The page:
Oklahoma physicians write enough prescriptions for powerful painkillers to fill a bottle of pills for every man, woman and child in the state — and then some.
A report released Tuesday by the Centers for Disease Control and Prevention found that Oklahoma doctors wrote almost 128 opioid pain reliever prescriptions per 100 people in the state.
Oklahoma ranked No. 5 in the nation for highest rates of prescribed hydrocodone, oxycodone and other powerful painkillers to residents, according to the report.
Dr. Tom Frieden, CDC director, said during a conference call with reporters Tuesday that many factors are at play for why these drugs are prescribed differently from state to state.
“We don’t think it’s because people in some states have substantially more pain than some people in other states,” Frieden said.
State health Commissioner Terry Cline agreed.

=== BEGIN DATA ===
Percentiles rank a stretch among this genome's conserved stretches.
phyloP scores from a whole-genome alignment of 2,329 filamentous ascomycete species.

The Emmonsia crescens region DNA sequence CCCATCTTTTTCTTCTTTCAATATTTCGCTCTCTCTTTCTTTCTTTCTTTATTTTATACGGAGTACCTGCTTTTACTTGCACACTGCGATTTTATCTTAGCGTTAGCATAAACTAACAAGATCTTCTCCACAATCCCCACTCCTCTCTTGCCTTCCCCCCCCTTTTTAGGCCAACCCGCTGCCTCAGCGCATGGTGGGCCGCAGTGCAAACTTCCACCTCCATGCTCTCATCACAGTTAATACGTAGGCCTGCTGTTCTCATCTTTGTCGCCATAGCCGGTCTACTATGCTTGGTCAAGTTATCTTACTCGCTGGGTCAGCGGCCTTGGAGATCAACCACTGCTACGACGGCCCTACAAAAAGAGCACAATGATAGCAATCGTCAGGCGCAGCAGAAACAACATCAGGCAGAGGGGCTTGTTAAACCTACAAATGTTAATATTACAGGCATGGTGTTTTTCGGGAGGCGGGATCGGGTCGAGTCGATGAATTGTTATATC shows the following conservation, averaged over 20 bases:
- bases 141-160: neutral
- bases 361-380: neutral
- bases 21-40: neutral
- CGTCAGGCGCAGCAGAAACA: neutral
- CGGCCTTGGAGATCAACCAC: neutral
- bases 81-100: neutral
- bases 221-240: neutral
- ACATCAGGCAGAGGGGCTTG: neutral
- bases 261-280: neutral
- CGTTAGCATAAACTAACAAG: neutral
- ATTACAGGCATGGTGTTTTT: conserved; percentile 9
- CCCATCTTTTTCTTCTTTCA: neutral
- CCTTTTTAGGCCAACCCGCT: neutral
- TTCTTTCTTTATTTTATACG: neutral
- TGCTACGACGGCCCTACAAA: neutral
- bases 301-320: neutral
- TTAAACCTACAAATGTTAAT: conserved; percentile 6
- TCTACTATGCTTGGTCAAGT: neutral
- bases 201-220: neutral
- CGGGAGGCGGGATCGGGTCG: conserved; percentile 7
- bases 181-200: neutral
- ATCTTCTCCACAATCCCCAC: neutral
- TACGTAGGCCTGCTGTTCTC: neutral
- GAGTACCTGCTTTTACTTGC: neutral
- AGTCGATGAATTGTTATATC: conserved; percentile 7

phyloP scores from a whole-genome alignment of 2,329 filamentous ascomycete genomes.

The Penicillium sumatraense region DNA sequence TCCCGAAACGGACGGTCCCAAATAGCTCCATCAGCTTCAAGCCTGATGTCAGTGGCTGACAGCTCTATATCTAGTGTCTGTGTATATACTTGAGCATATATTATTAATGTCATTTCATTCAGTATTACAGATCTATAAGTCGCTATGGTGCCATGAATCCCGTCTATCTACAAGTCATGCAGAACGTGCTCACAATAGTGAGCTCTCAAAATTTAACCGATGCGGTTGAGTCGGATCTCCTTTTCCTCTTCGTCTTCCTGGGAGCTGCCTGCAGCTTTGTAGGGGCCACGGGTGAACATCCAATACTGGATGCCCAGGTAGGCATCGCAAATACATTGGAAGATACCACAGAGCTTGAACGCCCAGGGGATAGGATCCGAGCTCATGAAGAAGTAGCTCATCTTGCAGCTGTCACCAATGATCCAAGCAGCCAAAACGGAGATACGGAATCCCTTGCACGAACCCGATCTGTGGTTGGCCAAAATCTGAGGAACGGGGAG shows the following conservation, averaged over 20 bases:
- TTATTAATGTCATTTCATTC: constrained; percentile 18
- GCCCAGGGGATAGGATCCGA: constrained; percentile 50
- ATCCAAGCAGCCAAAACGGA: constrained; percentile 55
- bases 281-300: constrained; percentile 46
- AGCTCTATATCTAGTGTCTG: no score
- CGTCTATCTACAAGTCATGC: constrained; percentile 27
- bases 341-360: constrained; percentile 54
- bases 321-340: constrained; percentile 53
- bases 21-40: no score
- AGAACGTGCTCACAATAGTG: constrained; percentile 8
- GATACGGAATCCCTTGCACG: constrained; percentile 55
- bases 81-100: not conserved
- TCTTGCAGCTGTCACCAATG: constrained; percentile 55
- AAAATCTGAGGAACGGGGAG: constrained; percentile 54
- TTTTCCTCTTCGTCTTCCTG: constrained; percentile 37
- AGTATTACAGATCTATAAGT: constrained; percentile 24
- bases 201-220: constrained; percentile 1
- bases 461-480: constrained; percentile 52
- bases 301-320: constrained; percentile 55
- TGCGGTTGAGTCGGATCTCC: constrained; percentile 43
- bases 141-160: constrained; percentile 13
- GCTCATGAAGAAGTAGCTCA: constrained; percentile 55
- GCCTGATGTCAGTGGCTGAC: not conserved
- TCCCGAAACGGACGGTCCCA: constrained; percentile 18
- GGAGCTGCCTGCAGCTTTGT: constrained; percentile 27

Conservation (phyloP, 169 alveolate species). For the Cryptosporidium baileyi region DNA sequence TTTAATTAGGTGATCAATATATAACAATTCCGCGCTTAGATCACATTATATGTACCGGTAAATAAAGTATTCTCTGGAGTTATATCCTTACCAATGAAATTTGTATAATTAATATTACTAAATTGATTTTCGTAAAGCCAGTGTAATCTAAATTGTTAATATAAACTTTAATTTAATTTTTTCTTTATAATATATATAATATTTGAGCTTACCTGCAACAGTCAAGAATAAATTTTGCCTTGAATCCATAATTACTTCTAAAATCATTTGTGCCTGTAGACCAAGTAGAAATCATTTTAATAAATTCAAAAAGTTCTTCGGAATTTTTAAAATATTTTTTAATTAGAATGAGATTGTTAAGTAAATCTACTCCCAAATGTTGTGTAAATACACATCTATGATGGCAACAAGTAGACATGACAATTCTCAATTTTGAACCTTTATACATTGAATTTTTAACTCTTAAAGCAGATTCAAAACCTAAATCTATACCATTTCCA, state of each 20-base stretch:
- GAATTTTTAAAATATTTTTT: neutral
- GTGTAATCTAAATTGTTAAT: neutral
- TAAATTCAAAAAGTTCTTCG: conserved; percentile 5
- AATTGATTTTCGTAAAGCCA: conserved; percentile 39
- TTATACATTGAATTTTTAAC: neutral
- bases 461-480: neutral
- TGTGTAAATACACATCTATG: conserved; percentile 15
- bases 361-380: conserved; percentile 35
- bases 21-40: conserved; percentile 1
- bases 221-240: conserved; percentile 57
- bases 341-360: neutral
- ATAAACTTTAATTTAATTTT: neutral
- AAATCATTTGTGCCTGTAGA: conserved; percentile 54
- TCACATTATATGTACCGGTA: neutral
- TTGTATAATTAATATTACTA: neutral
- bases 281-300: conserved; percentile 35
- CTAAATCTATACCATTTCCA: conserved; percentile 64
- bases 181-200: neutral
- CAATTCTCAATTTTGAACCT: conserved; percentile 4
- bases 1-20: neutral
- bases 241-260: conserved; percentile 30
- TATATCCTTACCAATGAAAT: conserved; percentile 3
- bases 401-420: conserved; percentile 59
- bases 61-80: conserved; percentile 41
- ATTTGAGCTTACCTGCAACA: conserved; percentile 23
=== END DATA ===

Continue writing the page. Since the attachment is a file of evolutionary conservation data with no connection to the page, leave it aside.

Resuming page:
“Unless you believe that Oklahoma has more people in pain or has a sicker population, there is only one explanation for why we have such a high prescribing rate, and that is we have physicians who are writing way too many scripts,” Cline said. “That’s the bottom line.”
More on Oklahoma's struggle with prescription pill addiction:Addicted Oklahoma: Problem prescribers fuel deadly epidemic
Ten of the highest-prescribing states for painkillers were in the South. Only Alabama, Tennessee, West Virginia and Kentucky saw higher rates than Oklahoma of opioid pain relievers prescribed to their residents.
Overprescribing opioid pain relievers, such as hydrocodone, oxycodone and tramadol, can result in several adverse health outcomes, including fatal overdoses.
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